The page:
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Interview with Wicked on Broadway Associate Director – David Evans

I am very excited to share with you this interview I had with the associate director and pianist of the Broadway show “Wicked”. David Evans is a composer and pianist with three Master’s degrees in Music. He has performed in numerous shows on and off Broadway.


Debbie: Are you still practicing?

David Evans: Very rarely. I am a composer, keyboardist and conductor. My job, right now on Wicked, the Broadway show, is that I’m the associate director. That means I play keyboard in the pit most nights, but once or twice a week I run the show. I also end up playing rehearsals quite often because we have a lot of replacements because it’s a full-length show. Rehearsals are more of a gambling responsibility than the show. I’m playing a synth which is mostly what you play on Broadway these days.

Debbie: How many instrumentalists are there on the show?

David: 24 which is a relatively large orchestra. What you have to do these days on Broadway is become an electronics expert. I play a keyboard that has 3 pedals and about 200 different sounds.

Debbie: And I bet they don’t teach that in graduate music school.

David: No, it’s not like that! You have to learn that along the way. It involves another skill. You learn about articulation.

Debbie: Do you need to learn about orchestration?

David: Yes, it helps. You have to be a bit impressionistic to sound like other instruments.

Debbie: What advice do you have on effective practice?

David: Well, I have a 13-year-old son who takes piano lessons. People generally don’t learn the whole concept of going through an entire section that they have trouble with. You need to know how to break it down if you have problems. People just want to replay everything. My son does this. It starts from the beginning, gets to the measure of the problem, slows down, messes it up, and continues. And next time it is exactly the same. And I tell him, let’s isolate the problem, let’s work on it, let’s fix it so that it is no longer a problem.

Debbie: How much adornment do you make?

David: On the show, I’m reading a very specific part. When playing in rehearsals, I play an orchestral reduction that is almost impossible to play, so I have to remember what it sounds like and play the essence. I learned to beautify by playing at a place in Boston called “The Proposition,” which was a makeshift venue like Second City – improv comedy magazine. I learned to improvise in various styles, different pop styles. I got pretty fluent at it.

Debbie: Was it difficult?

David: At first it was. He would have to listen to recordings and find out what is essential and imitate things.

Debbie: What do you mean by essentials?

David: Well, the essential style, what was the rhythm and how to translate it on the piano. Basically, just listen and imitate about everything.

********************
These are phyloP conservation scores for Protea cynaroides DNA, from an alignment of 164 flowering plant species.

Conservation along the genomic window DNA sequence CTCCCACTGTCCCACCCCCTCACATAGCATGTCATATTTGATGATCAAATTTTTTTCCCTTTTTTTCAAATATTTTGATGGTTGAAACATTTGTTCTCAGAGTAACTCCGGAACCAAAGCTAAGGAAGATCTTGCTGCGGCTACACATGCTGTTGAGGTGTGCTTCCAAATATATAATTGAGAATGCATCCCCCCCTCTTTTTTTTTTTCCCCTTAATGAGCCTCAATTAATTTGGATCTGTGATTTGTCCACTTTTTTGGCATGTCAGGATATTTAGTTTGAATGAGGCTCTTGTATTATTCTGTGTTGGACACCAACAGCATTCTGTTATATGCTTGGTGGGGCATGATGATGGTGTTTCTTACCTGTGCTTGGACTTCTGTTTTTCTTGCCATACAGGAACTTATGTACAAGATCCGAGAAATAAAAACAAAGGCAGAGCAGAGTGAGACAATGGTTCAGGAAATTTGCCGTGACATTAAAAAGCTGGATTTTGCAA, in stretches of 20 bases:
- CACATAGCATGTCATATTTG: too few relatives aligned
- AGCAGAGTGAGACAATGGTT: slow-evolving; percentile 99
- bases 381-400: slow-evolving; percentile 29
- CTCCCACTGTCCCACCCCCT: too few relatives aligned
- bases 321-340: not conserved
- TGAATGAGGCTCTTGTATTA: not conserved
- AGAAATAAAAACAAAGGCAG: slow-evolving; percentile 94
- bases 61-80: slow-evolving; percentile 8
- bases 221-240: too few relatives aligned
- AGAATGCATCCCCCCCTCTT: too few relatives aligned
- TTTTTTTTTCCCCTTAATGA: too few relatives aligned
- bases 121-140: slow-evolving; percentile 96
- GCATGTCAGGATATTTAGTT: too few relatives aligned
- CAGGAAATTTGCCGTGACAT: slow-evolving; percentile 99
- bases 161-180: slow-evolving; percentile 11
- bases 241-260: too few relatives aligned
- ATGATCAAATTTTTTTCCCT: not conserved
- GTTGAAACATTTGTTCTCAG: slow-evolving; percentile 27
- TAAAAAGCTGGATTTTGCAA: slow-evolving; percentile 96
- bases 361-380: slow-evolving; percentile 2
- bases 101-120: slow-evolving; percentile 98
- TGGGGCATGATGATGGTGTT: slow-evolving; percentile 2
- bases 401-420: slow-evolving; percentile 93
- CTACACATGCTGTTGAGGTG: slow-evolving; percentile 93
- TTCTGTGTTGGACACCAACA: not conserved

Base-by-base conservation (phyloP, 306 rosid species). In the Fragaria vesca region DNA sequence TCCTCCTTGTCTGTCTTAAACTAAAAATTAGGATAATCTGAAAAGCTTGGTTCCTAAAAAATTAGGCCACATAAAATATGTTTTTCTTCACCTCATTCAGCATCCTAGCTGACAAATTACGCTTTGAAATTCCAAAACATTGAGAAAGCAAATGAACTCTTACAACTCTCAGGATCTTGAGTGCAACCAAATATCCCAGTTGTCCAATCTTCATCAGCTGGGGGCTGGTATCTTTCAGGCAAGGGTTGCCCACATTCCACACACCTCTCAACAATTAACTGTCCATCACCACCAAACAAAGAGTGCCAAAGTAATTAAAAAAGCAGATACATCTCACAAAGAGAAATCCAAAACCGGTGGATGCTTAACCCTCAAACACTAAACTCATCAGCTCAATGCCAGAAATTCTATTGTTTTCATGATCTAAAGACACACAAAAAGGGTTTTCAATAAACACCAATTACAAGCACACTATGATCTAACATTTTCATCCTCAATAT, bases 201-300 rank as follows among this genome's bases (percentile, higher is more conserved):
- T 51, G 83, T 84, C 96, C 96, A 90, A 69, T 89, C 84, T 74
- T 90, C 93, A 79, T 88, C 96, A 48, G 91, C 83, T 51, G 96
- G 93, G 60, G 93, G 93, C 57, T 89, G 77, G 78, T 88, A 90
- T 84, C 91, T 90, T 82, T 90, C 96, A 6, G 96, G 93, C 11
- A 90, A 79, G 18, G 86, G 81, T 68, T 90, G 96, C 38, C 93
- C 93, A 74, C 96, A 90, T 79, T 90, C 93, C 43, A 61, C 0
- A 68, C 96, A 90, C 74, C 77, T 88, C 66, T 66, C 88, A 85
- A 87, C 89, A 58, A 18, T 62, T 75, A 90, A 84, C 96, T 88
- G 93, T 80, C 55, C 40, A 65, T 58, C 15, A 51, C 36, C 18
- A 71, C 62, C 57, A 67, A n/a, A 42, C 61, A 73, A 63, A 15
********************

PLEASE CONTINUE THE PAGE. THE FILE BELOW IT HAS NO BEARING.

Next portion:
Debbie: How do you play differently when you are accompanying a singer instead of playing with an orchestra?

David: When you play with a singer, you can bend more rhythmically. It depends on the type of song it is. But sometimes your job is to lay the rhythmic foundation. When playing a ballad, your job is to be as flexible as possible. When you accompany a solo singer, solo piano, it is a real collaboration.

Debbie: Do you like to accompany singers?

David: Yes, I do!

Debbie: Do you get a little bored sometimes? I was really surprised to hear this, Broadway and everything!

David: Well, it’s about a 3 hour show. There is quite a bit of downtime with nothing to do. People have books and magazines to read.

Debbie: Is it still fun?

David: It’s fun. The actual game itself is a bit mechanical. Enough has passed that there is no longer any challenge. The trick is to stay focused. Your job is to try to do it the same every night. The direction is different, but you have to stay really committed to the program. You have to be alert.

Debbie: How long have you been playing on the show?

David: 3 years.

Debbie: How often do you drive?

David: About once a week. At some point more.

Debbie: And is that a kick?

David: Yeah that’s really fun. The gambling part is more of a job. I mean it’s fun to be there. It’s probably better than working in a factory where people also do the same thing every day, but they don’t get applause.

Debbie: Yeah, if you’re going to do something mechanical every day, it could be on Broadway!

David: Yes, that’s true. But it is work. It’s a fun group of people. Also, we as musicians can take some time off. There is a fairly liberal policy in our union to get substitutes if we have other jobs or just to stay sane.

Debbie: How many nights a week?

David: I do most of the shows. 8 shows a week.

Debbie: That’s a lot! No signs of slowing down?

David: No, that program has taken off. It runs out practically every night. It is something of a phenomenon. Is unusual. I’ve done a lot of shows in the past, but nothing like this.

Debbie: Thank you very much David for talking to me. It has really been a pleasure. I’m sure the students will love reading this.

David: Oh, it’s my pleasure.

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